When I played 64, I was so taken by the adventure and imagination that I wasn't completely aware I was having fun, but I always knew I was in hindsight. With Galaxy, I was way too conscious, and at times I felt like I was in a hurry, and I don't know why.

If you get Galaxy 2, let me know, because I'm seriously considering giving that a try. Love me some Mario.

Movies, TV, Books & Music / Re: Star Wars: The Last Jedi
« on: November 09, 2017, 01:42:27 AM »
Pretty cool, but the whole "raw powah!" thing is a bit overwrought, and of course it spoiled the whole movie. :ganishka:

They spoiled a tiny bit,  but I also look at trailers and assume all the twists they hint at won't happen. Like if the trailer had a bleak Luke Skywalker igniting his lightsaber and saying, "I'm sorry...", then the trailer cuts to a scene of a Jedi with a surprised look on their face in a somewhat comparable location, and then it cuts back to Luke swinging his lightsaber, I guarantee you Luke is not attacking that Jedi  :ganishka:

It varies by context, but I've gotten a bit of an eye for details in trailers in the past few years. It actually does me a disservice because my mind picks up on things I'd rather it not, which is why I haven't really read into this movie's trailer. Because I know I'll end up picking up one one detail and then when it comes time to watch the movie it'll be stuck in my mind and I'll just be waiting for that part to come, reducing my overall enjoyment of the film.

Movies, TV, Books & Music / Re: Movies you've recently watched
« on: November 04, 2017, 02:31:10 AM »
I saw Thor Ragnarok in theaters today. My spoiler-free review is as follows: I give the movie a 9.5/10; it was hilarious, badass, and written and paced in a way that was thoroughly enjoyable. What keeps it from being a complete 10 is that there were, in my view, a couple [very minor] things that kept it from getting there. I am simply hard-pressed to give out perfect 10's, but that does not take away from how much fun the movie was. It wiped the floor with the first two Thor films, and had the energy of a Guardians of the Galaxy film. There were surprises, even for myself who had prior knowledge of the original comic book story. As far as the Marvel comic book geeky aspects go, I think it is one of the greatest movies made so far.

Video Games / Re: What Are You Playing?
« on: October 31, 2017, 02:52:28 PM »
Super Mario Odyssey is my Super Mario 128. It is the Mario 64 sequel we deserve, and my favorite in the entire long-running series. I started my Wolfenstein 2 playthrough before starting Mario, and I haven't played Wolfenstein since. I really need to get back to that, lol...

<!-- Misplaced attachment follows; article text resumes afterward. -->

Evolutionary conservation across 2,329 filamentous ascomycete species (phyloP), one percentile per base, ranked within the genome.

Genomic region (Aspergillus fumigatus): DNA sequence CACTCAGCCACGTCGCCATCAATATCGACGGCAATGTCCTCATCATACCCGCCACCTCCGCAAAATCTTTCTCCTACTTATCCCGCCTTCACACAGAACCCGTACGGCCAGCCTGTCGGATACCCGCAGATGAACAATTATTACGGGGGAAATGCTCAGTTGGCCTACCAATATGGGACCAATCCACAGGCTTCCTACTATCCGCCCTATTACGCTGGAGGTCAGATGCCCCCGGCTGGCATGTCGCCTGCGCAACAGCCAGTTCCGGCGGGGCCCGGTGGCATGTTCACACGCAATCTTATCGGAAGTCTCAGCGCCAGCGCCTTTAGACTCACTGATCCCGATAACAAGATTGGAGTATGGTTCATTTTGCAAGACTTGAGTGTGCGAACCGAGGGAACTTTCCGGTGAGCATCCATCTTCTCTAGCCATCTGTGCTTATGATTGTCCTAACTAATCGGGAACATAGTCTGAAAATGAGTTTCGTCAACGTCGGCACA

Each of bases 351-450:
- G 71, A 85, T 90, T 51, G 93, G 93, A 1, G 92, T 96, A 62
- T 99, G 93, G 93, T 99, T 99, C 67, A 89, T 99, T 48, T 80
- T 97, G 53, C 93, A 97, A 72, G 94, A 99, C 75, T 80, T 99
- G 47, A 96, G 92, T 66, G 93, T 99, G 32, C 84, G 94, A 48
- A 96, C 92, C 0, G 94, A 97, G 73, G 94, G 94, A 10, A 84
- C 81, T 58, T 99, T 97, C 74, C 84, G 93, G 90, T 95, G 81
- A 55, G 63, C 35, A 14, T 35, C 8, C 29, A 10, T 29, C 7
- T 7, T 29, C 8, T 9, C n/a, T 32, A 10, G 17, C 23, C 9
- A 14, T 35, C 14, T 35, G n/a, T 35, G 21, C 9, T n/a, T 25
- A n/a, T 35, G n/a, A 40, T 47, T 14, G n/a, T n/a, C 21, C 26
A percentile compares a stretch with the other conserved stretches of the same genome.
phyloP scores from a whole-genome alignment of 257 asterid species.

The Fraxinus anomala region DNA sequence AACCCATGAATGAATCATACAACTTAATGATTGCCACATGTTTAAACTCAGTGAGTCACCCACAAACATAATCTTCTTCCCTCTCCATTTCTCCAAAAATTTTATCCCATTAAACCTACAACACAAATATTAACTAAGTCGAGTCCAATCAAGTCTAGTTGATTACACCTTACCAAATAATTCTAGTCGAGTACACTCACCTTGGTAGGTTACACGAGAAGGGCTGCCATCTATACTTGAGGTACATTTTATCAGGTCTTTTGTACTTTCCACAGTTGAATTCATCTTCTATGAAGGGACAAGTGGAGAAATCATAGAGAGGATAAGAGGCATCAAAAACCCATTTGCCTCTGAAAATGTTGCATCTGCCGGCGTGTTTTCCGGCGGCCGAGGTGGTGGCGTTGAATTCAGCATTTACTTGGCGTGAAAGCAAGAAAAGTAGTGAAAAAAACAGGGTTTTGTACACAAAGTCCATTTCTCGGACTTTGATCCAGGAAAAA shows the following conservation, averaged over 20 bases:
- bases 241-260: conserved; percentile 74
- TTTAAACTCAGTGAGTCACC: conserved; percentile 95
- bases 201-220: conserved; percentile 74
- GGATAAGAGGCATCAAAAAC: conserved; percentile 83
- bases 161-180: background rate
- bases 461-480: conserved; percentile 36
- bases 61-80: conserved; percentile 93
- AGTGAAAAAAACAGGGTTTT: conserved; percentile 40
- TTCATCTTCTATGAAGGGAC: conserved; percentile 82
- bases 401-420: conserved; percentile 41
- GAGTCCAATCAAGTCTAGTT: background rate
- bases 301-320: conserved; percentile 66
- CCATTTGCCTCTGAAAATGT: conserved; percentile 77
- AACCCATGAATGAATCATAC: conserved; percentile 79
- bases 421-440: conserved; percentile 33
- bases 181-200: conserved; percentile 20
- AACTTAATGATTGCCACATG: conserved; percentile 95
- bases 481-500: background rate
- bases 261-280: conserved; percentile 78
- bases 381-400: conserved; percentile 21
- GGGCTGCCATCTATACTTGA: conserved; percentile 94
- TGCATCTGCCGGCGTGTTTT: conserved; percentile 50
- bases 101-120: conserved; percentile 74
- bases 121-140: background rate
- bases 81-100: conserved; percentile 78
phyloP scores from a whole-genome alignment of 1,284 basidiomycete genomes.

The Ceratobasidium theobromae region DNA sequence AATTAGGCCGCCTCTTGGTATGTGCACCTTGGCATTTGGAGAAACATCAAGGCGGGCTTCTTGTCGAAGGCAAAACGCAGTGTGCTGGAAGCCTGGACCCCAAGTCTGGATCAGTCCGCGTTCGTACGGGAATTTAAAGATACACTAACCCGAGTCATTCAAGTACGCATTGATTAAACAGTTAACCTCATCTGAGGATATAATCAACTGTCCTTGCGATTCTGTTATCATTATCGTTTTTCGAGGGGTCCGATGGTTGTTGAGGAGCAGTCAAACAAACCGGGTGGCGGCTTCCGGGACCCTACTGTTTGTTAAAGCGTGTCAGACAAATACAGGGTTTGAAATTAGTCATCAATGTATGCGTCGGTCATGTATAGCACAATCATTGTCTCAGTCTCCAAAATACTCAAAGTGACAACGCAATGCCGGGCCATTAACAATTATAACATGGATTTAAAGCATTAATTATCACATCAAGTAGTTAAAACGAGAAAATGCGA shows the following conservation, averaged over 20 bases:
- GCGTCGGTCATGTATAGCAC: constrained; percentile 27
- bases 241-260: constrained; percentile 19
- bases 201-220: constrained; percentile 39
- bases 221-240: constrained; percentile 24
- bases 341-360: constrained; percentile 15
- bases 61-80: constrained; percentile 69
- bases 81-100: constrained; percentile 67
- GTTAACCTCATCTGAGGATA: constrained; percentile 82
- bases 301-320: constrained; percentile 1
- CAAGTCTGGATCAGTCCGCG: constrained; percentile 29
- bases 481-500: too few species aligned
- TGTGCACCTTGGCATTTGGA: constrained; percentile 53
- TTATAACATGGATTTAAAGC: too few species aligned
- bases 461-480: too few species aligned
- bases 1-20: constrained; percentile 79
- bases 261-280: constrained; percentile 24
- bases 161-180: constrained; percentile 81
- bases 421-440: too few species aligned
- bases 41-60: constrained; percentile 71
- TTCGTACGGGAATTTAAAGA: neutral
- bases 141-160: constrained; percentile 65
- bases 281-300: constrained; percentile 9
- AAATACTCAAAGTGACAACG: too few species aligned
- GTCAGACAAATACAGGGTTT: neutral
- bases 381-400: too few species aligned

Video Games / Re: Dark Souls II
« on: October 24, 2017, 03:52:21 AM »
Hahaha, first you hated it, now you're replaying it (and I bet you still hate it)! It's Dark Souls II, everybody. But yeah, I highly recommend SotFS for the included DLC and other upgrades that add a little more polish and cohesion to the game.

My over-souled Guts build is tearing through NG+, very versatile, especially with a bleed dagger and knuckle (false arm punch =) as quick hitting alternate weapons (and I settled on the Dark Black Cryptsword for good). The only drawback really is the lack of a bow for enemies it would be useful to snipe or aggro from a distance, but that's not Guts style anyway. Ah well, it's definitely fun causally destroying the same hordes and bosses that gave me such trouble when I was starting out, but they're all kind of the same now.

I broke out a bottle of sake that had been unopened in my fridge all year, so I think that gave me a bit of a push  :P  but yeah, ever since I got the platinum for the game there's been a huge void. I just haven't figured out what I wanted to do with myself. I have the Super Mario Odyssey Switch bundle AND Wolfenstein II for ps4 pre-ordered, yet there's still an itch that I don't think even they would scratch. There's something different about melee combat that makes you feel more connected. It's more intimate, and serves more of a release of bad energy (or something like that?).

But yeah, I was reading earlier in the thread that the expansions give the game true validity, so the decision was strictly a no-brainer outside of my quirkiness. I'll find a way to juggle everything on my entertainment 'plate' and I think it'll be satisfying. The ps4 version is harder.

The Guts build sounds awesome. I remember finding the Dragon Bone Smasher on one of my Demon's Souls playthroughs (with little effort, I got the precise world tendency through sheer unintended circumstance) and feeling a little bit like Guts. This was when all I had seen of Berserk was the 1997 anime. DBS became my main weapon throughout the entire file's playthrough lol I really am praying they remaster Demon's Souls with 60 FPS so I can play it all over again in current-gen glory. I'd probably try all sorts of weapon combinations